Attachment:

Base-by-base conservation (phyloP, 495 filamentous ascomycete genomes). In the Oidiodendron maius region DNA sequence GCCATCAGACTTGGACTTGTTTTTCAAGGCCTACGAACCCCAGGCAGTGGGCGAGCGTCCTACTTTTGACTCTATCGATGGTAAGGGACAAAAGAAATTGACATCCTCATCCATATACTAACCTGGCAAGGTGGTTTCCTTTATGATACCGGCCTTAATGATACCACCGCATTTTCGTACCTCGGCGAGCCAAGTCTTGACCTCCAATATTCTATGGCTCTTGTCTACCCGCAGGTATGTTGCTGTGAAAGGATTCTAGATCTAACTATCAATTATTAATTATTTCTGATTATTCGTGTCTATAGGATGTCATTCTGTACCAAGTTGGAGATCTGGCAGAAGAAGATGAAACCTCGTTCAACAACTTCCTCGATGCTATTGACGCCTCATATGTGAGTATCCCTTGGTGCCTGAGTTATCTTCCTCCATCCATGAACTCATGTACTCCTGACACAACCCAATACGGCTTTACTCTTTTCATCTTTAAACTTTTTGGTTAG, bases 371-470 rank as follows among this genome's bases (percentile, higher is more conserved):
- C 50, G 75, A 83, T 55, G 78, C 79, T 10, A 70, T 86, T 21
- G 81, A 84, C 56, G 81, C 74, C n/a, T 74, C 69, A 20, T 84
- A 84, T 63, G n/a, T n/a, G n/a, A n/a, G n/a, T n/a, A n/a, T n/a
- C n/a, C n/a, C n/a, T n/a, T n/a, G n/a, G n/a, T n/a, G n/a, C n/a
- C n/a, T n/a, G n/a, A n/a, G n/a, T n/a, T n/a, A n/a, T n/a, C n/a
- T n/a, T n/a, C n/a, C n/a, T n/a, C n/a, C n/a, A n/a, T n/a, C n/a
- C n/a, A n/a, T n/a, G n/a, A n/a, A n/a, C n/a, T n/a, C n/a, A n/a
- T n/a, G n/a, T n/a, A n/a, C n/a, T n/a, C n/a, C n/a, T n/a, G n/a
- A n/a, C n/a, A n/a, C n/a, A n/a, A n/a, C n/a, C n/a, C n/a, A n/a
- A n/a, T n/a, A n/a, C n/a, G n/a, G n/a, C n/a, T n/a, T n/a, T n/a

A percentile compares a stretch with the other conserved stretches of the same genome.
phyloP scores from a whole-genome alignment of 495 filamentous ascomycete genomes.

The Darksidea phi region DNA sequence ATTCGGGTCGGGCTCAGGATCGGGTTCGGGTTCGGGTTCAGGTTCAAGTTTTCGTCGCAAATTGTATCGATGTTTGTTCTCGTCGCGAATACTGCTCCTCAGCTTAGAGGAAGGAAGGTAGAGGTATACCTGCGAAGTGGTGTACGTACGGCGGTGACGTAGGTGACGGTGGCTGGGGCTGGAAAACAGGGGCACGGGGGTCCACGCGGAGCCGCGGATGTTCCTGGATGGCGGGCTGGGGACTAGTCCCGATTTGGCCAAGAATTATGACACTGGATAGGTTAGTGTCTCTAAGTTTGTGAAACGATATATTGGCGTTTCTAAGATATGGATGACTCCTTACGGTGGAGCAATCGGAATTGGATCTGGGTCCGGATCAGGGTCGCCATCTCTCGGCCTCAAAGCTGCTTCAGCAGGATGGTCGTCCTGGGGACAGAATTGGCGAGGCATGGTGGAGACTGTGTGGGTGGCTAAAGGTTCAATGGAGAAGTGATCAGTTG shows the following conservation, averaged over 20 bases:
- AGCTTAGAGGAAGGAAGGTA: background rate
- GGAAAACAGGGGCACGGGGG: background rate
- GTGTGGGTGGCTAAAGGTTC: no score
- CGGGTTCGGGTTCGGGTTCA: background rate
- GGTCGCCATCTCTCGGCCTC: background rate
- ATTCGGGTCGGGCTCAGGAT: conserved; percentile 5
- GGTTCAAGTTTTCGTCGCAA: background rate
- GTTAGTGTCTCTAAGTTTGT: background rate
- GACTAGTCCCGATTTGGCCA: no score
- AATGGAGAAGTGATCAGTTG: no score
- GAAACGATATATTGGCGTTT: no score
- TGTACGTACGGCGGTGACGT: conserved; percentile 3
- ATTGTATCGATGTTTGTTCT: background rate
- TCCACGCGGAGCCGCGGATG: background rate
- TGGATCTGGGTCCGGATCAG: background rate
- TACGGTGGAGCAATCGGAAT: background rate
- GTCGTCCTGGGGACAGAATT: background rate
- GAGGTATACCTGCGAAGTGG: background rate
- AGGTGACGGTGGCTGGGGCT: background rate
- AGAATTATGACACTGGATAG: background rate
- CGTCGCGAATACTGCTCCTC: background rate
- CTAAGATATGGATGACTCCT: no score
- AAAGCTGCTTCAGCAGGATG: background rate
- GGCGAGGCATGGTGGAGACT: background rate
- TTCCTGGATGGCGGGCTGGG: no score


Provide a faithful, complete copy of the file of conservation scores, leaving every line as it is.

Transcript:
Base-by-base conservation (phyloP, 495 filamentous ascomycete genomes). In the Oidiodendron maius region DNA sequence GCCATCAGACTTGGACTTGTTTTTCAAGGCCTACGAACCCCAGGCAGTGGGCGAGCGTCCTACTTTTGACTCTATCGATGGTAAGGGACAAAAGAAATTGACATCCTCATCCATATACTAACCTGGCAAGGTGGTTTCCTTTATGATACCGGCCTTAATGATACCACCGCATTTTCGTACCTCGGCGAGCCAAGTCTTGACCTCCAATATTCTATGGCTCTTGTCTACCCGCAGGTATGTTGCTGTGAAAGGATTCTAGATCTAACTATCAATTATTAATTATTTCTGATTATTCGTGTCTATAGGATGTCATTCTGTACCAAGTTGGAGATCTGGCAGAAGAAGATGAAACCTCGTTCAACAACTTCCTCGATGCTATTGACGCCTCATATGTGAGTATCCCTTGGTGCCTGAGTTATCTTCCTCCATCCATGAACTCATGTACTCCTGACACAACCCAATACGGCTTTACTCTTTTCATCTTTAAACTTTTTGGTTAG, bases 371-470 rank as follows among this genome's bases (percentile, higher is more conserved):
- C 50, G 75, A 83, T 55, G 78, C 79, T 10, A 70, T 86, T 21
- G 81, A 84, C 56, G 81, C 74, C n/a, T 74, C 69, A 20, T 84
- A 84, T 63, G n/a, T n/a, G n/a, A n/a, G n/a, T n/a, A n/a, T n/a
- C n/a, C n/a, C n/a, T n/a, T n/a, G n/a, G n/a, T n/a, G n/a, C n/a
- C n/a, T n/a, G n/a, A n/a, G n/a, T n/a, T n/a, A n/a, T n/a, C n/a
- T n/a, T n/a, C n/a, C n/a, T n/a, C n/a, C n/a, A n/a, T n/a, C n/a
- C n/a, A n/a, T n/a, G n/a, A n/a, A n/a, C n/a, T n/a, C n/a, A n/a
- T n/a, G n/a, T n/a, A n/a, C n/a, T n/a, C n/a, C n/a, T n/a, G n/a
- A n/a, C n/a, A n/a, C n/a, A n/a, A n/a, C n/a, C n/a, C n/a, A n/a
- A n/a, T n/a, A n/a, C n/a, G n/a, G n/a, C n/a, T n/a, T n/a, T n/a

A percentile compares a stretch with the other conserved stretches of the same genome.
phyloP scores from a whole-genome alignment of 495 filamentous ascomycete genomes.

The Darksidea phi region DNA sequence ATTCGGGTCGGGCTCAGGATCGGGTTCGGGTTCGGGTTCAGGTTCAAGTTTTCGTCGCAAATTGTATCGATGTTTGTTCTCGTCGCGAATACTGCTCCTCAGCTTAGAGGAAGGAAGGTAGAGGTATACCTGCGAAGTGGTGTACGTACGGCGGTGACGTAGGTGACGGTGGCTGGGGCTGGAAAACAGGGGCACGGGGGTCCACGCGGAGCCGCGGATGTTCCTGGATGGCGGGCTGGGGACTAGTCCCGATTTGGCCAAGAATTATGACACTGGATAGGTTAGTGTCTCTAAGTTTGTGAAACGATATATTGGCGTTTCTAAGATATGGATGACTCCTTACGGTGGAGCAATCGGAATTGGATCTGGGTCCGGATCAGGGTCGCCATCTCTCGGCCTCAAAGCTGCTTCAGCAGGATGGTCGTCCTGGGGACAGAATTGGCGAGGCATGGTGGAGACTGTGTGGGTGGCTAAAGGTTCAATGGAGAAGTGATCAGTTG shows the following conservation, averaged over 20 bases:
- AGCTTAGAGGAAGGAAGGTA: background rate
- GGAAAACAGGGGCACGGGGG: background rate
- GTGTGGGTGGCTAAAGGTTC: no score
- CGGGTTCGGGTTCGGGTTCA: background rate
- GGTCGCCATCTCTCGGCCTC: background rate
- ATTCGGGTCGGGCTCAGGAT: conserved; percentile 5
- GGTTCAAGTTTTCGTCGCAA: background rate
- GTTAGTGTCTCTAAGTTTGT: background rate
- GACTAGTCCCGATTTGGCCA: no score
- AATGGAGAAGTGATCAGTTG: no score
- GAAACGATATATTGGCGTTT: no score
- TGTACGTACGGCGGTGACGT: conserved; percentile 3
- ATTGTATCGATGTTTGTTCT: background rate
- TCCACGCGGAGCCGCGGATG: background rate
- TGGATCTGGGTCCGGATCAG: background rate
- TACGGTGGAGCAATCGGAAT: background rate
- GTCGTCCTGGGGACAGAATT: background rate
- GAGGTATACCTGCGAAGTGG: background rate
- AGGTGACGGTGGCTGGGGCT: background rate
- AGAATTATGACACTGGATAG: background rate
- CGTCGCGAATACTGCTCCTC: background rate
- CTAAGATATGGATGACTCCT: no score
- AAAGCTGCTTCAGCAGGATG: background rate
- GGCGAGGCATGGTGGAGACT: background rate
- TTCCTGGATGGCGGGCTGGG: no score